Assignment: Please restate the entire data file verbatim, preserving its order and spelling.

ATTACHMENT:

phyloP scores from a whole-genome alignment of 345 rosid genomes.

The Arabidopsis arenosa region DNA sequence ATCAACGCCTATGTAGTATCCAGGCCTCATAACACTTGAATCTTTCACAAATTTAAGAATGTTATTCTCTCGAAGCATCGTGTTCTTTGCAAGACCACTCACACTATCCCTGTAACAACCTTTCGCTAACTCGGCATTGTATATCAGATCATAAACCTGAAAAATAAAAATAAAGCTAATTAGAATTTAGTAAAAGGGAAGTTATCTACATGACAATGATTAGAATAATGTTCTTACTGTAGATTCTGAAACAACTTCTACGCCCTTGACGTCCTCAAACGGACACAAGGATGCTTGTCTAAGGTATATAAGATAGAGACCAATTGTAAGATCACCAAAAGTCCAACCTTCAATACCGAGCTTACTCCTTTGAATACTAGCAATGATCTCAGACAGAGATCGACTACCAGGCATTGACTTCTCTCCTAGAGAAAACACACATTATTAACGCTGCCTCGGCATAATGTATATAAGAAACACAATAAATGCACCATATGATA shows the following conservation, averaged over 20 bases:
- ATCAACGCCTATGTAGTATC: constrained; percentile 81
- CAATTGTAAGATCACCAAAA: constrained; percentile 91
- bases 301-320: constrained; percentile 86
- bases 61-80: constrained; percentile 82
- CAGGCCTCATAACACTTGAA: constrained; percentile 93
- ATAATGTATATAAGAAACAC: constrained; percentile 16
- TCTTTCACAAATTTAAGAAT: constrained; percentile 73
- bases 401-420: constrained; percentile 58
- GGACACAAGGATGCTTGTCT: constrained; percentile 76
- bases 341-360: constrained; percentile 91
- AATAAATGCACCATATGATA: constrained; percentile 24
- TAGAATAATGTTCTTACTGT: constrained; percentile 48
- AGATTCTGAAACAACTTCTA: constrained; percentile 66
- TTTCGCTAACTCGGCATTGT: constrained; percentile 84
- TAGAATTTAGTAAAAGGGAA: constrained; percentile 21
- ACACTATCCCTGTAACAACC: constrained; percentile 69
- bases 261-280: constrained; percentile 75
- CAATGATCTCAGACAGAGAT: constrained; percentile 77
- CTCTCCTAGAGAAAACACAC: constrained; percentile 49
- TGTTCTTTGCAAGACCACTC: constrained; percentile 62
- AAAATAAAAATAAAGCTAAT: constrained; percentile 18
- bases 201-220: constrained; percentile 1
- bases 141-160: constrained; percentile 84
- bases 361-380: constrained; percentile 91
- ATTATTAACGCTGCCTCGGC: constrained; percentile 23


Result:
phyloP scores from a whole-genome alignment of 345 rosid genomes.

The Arabidopsis arenosa region DNA sequence ATCAACGCCTATGTAGTATCCAGGCCTCATAACACTTGAATCTTTCACAAATTTAAGAATGTTATTCTCTCGAAGCATCGTGTTCTTTGCAAGACCACTCACACTATCCCTGTAACAACCTTTCGCTAACTCGGCATTGTATATCAGATCATAAACCTGAAAAATAAAAATAAAGCTAATTAGAATTTAGTAAAAGGGAAGTTATCTACATGACAATGATTAGAATAATGTTCTTACTGTAGATTCTGAAACAACTTCTACGCCCTTGACGTCCTCAAACGGACACAAGGATGCTTGTCTAAGGTATATAAGATAGAGACCAATTGTAAGATCACCAAAAGTCCAACCTTCAATACCGAGCTTACTCCTTTGAATACTAGCAATGATCTCAGACAGAGATCGACTACCAGGCATTGACTTCTCTCCTAGAGAAAACACACATTATTAACGCTGCCTCGGCATAATGTATATAAGAAACACAATAAATGCACCATATGATA shows the following conservation, averaged over 20 bases:
- ATCAACGCCTATGTAGTATC: constrained; percentile 81
- CAATTGTAAGATCACCAAAA: constrained; percentile 91
- bases 301-320: constrained; percentile 86
- bases 61-80: constrained; percentile 82
- CAGGCCTCATAACACTTGAA: constrained; percentile 93
- ATAATGTATATAAGAAACAC: constrained; percentile 16
- TCTTTCACAAATTTAAGAAT: constrained; percentile 73
- bases 401-420: constrained; percentile 58
- GGACACAAGGATGCTTGTCT: constrained; percentile 76
- bases 341-360: constrained; percentile 91
- AATAAATGCACCATATGATA: constrained; percentile 24
- TAGAATAATGTTCTTACTGT: constrained; percentile 48
- AGATTCTGAAACAACTTCTA: constrained; percentile 66
- TTTCGCTAACTCGGCATTGT: constrained; percentile 84
- TAGAATTTAGTAAAAGGGAA: constrained; percentile 21
- ACACTATCCCTGTAACAACC: constrained; percentile 69
- bases 261-280: constrained; percentile 75
- CAATGATCTCAGACAGAGAT: constrained; percentile 77
- CTCTCCTAGAGAAAACACAC: constrained; percentile 49
- TGTTCTTTGCAAGACCACTC: constrained; percentile 62
- AAAATAAAAATAAAGCTAAT: constrained; percentile 18
- bases 201-220: constrained; percentile 1
- bases 141-160: constrained; percentile 84
- bases 361-380: constrained; percentile 91
- ATTATTAACGCTGCCTCGGC: constrained; percentile 23